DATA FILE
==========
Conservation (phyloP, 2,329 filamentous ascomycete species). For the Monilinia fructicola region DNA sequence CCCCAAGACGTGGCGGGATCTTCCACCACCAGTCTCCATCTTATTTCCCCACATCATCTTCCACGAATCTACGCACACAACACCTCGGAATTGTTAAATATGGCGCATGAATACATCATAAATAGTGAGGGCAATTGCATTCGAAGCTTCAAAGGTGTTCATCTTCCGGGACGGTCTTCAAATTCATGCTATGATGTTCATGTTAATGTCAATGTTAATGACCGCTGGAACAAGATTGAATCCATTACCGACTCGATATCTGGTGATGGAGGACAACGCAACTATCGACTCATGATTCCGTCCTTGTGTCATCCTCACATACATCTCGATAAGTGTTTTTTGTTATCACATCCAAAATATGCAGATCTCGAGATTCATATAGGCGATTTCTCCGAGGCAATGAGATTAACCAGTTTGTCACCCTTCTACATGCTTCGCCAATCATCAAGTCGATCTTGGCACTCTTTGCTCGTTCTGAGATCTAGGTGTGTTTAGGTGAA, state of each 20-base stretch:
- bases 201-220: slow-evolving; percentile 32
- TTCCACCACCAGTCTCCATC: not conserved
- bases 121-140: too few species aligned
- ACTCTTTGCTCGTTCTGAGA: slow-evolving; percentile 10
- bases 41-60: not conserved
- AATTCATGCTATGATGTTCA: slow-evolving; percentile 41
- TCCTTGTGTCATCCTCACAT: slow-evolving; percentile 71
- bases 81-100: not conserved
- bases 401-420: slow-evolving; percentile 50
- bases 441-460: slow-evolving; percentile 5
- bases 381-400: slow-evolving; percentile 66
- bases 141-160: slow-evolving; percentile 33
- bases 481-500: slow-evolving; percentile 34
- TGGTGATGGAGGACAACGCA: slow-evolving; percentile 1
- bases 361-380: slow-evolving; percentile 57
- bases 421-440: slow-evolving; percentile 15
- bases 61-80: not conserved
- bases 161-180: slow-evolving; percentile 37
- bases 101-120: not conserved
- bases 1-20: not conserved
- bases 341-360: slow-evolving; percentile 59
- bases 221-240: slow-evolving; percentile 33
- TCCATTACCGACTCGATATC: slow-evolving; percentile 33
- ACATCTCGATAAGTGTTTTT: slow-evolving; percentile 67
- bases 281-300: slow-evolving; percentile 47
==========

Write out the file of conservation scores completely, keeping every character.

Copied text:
Conservation (phyloP, 2,329 filamentous ascomycete species). For the Monilinia fructicola region DNA sequence CCCCAAGACGTGGCGGGATCTTCCACCACCAGTCTCCATCTTATTTCCCCACATCATCTTCCACGAATCTACGCACACAACACCTCGGAATTGTTAAATATGGCGCATGAATACATCATAAATAGTGAGGGCAATTGCATTCGAAGCTTCAAAGGTGTTCATCTTCCGGGACGGTCTTCAAATTCATGCTATGATGTTCATGTTAATGTCAATGTTAATGACCGCTGGAACAAGATTGAATCCATTACCGACTCGATATCTGGTGATGGAGGACAACGCAACTATCGACTCATGATTCCGTCCTTGTGTCATCCTCACATACATCTCGATAAGTGTTTTTTGTTATCACATCCAAAATATGCAGATCTCGAGATTCATATAGGCGATTTCTCCGAGGCAATGAGATTAACCAGTTTGTCACCCTTCTACATGCTTCGCCAATCATCAAGTCGATCTTGGCACTCTTTGCTCGTTCTGAGATCTAGGTGTGTTTAGGTGAA, state of each 20-base stretch:
- bases 201-220: slow-evolving; percentile 32
- TTCCACCACCAGTCTCCATC: not conserved
- bases 121-140: too few species aligned
- ACTCTTTGCTCGTTCTGAGA: slow-evolving; percentile 10
- bases 41-60: not conserved
- AATTCATGCTATGATGTTCA: slow-evolving; percentile 41
- TCCTTGTGTCATCCTCACAT: slow-evolving; percentile 71
- bases 81-100: not conserved
- bases 401-420: slow-evolving; percentile 50
- bases 441-460: slow-evolving; percentile 5
- bases 381-400: slow-evolving; percentile 66
- bases 141-160: slow-evolving; percentile 33
- bases 481-500: slow-evolving; percentile 34
- TGGTGATGGAGGACAACGCA: slow-evolving; percentile 1
- bases 361-380: slow-evolving; percentile 57
- bases 421-440: slow-evolving; percentile 15
- bases 61-80: not conserved
- bases 161-180: slow-evolving; percentile 37
- bases 101-120: not conserved
- bases 1-20: not conserved
- bases 341-360: slow-evolving; percentile 59
- bases 221-240: slow-evolving; percentile 33
- TCCATTACCGACTCGATATC: slow-evolving; percentile 33
- ACATCTCGATAAGTGTTTTT: slow-evolving; percentile 67
- bases 281-300: slow-evolving; percentile 47